Don’t even bother, you Dodo!

15 Nov


You know those ‘punch in the stomach moments’. You might not say anything but you feel like ‘uuurgh’. Not so much the moments when you’ve messed up big time, more like the ones when something you have said or done is getting shredded to pieces by somebody else through a careless remark. I’d like to say this blog entry was inspired by a clever book, but in fact I found myself watching Loose Women the other day and they were discussing the X Factor and whether or not the judges had the right to say that so and so would never ever ever ever be a singer.

I have done many a silly thing in my life (some of it actually on TV) – but I have never been on a live talent show, so I can’t and won’t relate the following to that, BUT I have had my fair share of ‘I want to cry’ moments, when a snarky side comment by somebody sent me into a dark room for days. So let me tell you about some:

Thinking back to my primary school days, I vividly remember a remark by my teacher when we got the results for a maths exam – now, I never enjoyed or understood maths (in fact, I remember a discussion with my mum about whether 2 and 2 really always has to equal 4). But Ms Teacher asked me to the front of the class and literally laughed at my face because I had done so badly. I am no education expert, but how could that have ever helped anybody? To this day I remember the sick feeling I had in my stomach for ages and when the next maths exam came along, I didn’t exactly feel encouraged. So off I went on my journey as an official maths numpty and I spent a good 20 years avoiding numbers by all means. Fast forward to now, and suddenly I am the one at work who does all the budgets and even the company finances. One answer to that conundrum is that my business partner was utterly mad to even instal excel onto my laptop, or maybe, I just needed a bit of time and a different approach to make sense of it.

Another example: I have never really had any issues with my body – as in ‘feeling fat beyond reason’. But I have come across a few people in my life who, how shall I say, challenged my liberal approach to self esteem. One day, young 12 year old Fabienne (with an odd mix of overconfidence and insecurity) needs to get a medical for her ballet class. Mr Doctor looks at me with amazement and says “I would have never had you down as a ballet dancer. You’re not exactly the skinny type – are you?“. Gulp. A few years later, I think it’s my 17th birthday and I am having a house party with some friends (and feeling very grown up). In comes my mum’s best friend, looks at me, and says “Ah, don’t worry, when I was your age I had no boobs either.” Thanks. I then bump into The SAME WOMAN after I come back from the US a few years later, feeling all international and smug. Again, she looks at me and says “I didn’t know that having a venus figure was in fashion in America this year!” Needless to say I don’t particularly seek her out when we’re at a gathering together.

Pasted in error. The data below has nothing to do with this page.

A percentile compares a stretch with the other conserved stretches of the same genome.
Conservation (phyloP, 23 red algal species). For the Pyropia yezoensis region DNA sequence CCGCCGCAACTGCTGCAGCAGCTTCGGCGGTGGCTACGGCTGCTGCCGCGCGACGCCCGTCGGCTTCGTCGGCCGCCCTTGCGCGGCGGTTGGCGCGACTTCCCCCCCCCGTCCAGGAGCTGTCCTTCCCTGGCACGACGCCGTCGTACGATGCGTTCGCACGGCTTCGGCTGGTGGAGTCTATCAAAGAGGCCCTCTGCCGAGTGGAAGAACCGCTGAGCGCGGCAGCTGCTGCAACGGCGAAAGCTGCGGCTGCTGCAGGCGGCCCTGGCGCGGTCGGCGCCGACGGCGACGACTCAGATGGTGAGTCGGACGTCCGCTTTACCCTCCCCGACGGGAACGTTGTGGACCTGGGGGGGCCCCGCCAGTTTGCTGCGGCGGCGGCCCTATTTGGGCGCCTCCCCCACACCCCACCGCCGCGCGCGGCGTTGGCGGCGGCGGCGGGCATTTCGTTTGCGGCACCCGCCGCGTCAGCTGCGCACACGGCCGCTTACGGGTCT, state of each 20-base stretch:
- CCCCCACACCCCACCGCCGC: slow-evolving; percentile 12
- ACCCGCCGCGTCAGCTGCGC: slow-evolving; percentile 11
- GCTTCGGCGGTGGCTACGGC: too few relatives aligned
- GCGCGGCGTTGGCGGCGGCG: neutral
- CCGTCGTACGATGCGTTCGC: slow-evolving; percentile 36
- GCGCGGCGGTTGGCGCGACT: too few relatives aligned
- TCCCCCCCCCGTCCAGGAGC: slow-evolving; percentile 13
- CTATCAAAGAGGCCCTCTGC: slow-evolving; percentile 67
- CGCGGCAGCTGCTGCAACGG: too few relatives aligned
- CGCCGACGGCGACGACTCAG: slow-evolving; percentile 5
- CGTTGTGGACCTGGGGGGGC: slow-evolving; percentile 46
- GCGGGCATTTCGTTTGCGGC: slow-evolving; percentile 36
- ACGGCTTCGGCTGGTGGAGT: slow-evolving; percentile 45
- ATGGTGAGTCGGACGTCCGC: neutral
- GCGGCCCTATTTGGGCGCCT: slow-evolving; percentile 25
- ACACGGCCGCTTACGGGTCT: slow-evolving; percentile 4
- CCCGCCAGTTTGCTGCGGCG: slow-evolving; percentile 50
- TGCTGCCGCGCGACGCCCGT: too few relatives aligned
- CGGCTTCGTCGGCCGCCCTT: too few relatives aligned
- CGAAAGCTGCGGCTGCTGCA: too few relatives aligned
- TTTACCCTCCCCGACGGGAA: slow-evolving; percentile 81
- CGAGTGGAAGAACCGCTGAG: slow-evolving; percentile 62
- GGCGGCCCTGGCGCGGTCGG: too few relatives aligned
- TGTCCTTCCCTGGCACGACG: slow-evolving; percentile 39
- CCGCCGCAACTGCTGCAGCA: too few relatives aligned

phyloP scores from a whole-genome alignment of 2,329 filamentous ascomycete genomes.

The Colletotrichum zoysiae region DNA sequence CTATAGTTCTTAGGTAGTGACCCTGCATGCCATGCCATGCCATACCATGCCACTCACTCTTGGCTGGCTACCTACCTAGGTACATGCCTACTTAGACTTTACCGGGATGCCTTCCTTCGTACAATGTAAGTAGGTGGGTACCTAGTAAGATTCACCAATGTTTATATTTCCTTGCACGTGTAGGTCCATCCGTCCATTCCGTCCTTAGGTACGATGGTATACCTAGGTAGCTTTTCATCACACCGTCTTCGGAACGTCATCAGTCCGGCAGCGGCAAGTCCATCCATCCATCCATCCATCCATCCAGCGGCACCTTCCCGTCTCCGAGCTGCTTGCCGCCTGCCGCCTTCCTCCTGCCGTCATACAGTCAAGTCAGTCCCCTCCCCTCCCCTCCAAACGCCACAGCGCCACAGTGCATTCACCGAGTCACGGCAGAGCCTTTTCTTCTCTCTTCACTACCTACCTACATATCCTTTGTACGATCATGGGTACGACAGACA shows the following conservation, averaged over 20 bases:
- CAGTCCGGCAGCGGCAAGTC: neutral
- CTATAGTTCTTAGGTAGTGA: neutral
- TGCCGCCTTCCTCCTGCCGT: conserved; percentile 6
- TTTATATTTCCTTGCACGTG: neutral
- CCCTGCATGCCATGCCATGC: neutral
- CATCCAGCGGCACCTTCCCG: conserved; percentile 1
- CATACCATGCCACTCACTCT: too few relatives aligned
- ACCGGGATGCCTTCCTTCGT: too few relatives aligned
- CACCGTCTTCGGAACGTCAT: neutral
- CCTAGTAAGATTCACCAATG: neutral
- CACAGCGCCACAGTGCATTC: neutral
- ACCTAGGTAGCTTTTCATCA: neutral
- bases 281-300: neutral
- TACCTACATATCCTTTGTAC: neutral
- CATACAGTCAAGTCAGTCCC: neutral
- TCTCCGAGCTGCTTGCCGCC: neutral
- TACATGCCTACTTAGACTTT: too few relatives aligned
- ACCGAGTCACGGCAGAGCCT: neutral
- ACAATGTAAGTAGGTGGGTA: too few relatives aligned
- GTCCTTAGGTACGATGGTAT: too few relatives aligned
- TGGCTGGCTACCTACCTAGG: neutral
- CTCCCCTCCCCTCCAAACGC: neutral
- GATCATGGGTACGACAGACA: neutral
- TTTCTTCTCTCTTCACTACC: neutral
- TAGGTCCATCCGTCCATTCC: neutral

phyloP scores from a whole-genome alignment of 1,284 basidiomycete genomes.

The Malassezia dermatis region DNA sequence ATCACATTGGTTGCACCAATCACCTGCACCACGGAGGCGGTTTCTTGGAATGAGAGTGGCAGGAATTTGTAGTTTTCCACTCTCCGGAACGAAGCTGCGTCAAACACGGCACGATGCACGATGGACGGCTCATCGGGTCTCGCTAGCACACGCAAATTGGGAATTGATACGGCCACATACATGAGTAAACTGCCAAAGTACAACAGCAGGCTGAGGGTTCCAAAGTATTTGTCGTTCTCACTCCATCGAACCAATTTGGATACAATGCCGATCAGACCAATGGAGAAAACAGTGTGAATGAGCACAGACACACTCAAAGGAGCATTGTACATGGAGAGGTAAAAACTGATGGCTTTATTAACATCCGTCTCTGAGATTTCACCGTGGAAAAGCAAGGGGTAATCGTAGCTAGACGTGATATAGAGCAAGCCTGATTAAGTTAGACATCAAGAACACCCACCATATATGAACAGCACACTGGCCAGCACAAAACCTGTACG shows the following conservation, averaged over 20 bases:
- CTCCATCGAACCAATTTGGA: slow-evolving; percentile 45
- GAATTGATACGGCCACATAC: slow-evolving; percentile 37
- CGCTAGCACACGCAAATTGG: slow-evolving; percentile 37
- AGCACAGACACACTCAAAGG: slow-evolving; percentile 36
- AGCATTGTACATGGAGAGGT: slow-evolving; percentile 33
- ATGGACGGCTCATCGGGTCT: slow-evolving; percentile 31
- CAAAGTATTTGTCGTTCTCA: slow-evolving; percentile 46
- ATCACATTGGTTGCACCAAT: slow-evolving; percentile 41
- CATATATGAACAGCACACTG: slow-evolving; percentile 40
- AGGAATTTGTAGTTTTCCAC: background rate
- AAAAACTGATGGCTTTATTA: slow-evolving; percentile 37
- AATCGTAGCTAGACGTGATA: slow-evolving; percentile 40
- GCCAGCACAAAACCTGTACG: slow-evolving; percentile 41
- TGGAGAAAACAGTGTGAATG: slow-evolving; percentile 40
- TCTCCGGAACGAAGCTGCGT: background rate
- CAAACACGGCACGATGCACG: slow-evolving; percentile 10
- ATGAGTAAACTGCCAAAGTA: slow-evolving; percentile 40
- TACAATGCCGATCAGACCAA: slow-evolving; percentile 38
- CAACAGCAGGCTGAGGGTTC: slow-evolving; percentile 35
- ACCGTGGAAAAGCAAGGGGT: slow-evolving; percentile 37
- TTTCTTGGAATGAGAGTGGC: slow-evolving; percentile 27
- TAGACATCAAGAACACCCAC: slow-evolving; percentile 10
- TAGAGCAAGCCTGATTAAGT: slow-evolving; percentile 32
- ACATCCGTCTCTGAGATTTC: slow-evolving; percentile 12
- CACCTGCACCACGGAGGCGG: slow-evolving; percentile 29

Then there was the moment when I received an answer from a film school I applied to straight after school. Technically I knew that experience in film making would come in handy, but I thought I’d give it a shot anyway. After all I was keen and happy to put together an application that saw me writing 3 film reviews and an actual film script. The letter didn’t just say ‘no’, but it actually told me black on white that I was ‘lacking any conceivable talent in whatever shape or form’. That really hurt. I had always enjoyed writing and within the small circles of family and friends, my short stories, poems and sketches always went down a treat. But the industry didn’t agree and chose the way of brutal honesty through which they slammed any enthusiasm I had and actually made me not write anything for over 10 years.

In the grand scheme of things, I do know that these moments aren’t exactly huge and totally ridiculous to anybody who has ever seriously been bullied. But they had quite a profound impact on my confidence at the time and the fact that I still remember them is quite remarkable. I can’t think of a recent event that has shaken me to a similar extent. Maybe that’s because I’ve mostly been around Brits and from experience and observation I think it’s fair to say that there is a limit to the degree of openness and honesty in the UK and that there is greater concern not to cause offence (X Factor aside). Previously mentioned anecdotes all happened in Germany where opinions are sometimes shared in a slightly more blunt manner. I honestly don’t think that either approach is generally right or wrong – I do like a good honest answer, but then sometimes I also really don’t – but there is something about the way a message is conveyed. The X Factor judges are probably not wrong in telling the contestants to reconsider their career choices – after all, becoming a successful singer is blimming hard, even for the most talented. But using ‘never ever’ is not necessary. Because, who knows, ‘not so skinny’ ballet dancers might become all the rage one day or maybe my writing style was simply ahead of its time and this blog will soon get picked up by a major publishing house and the rights to the feature film script will make me rich beyond my wildest dreams. Who Knows.


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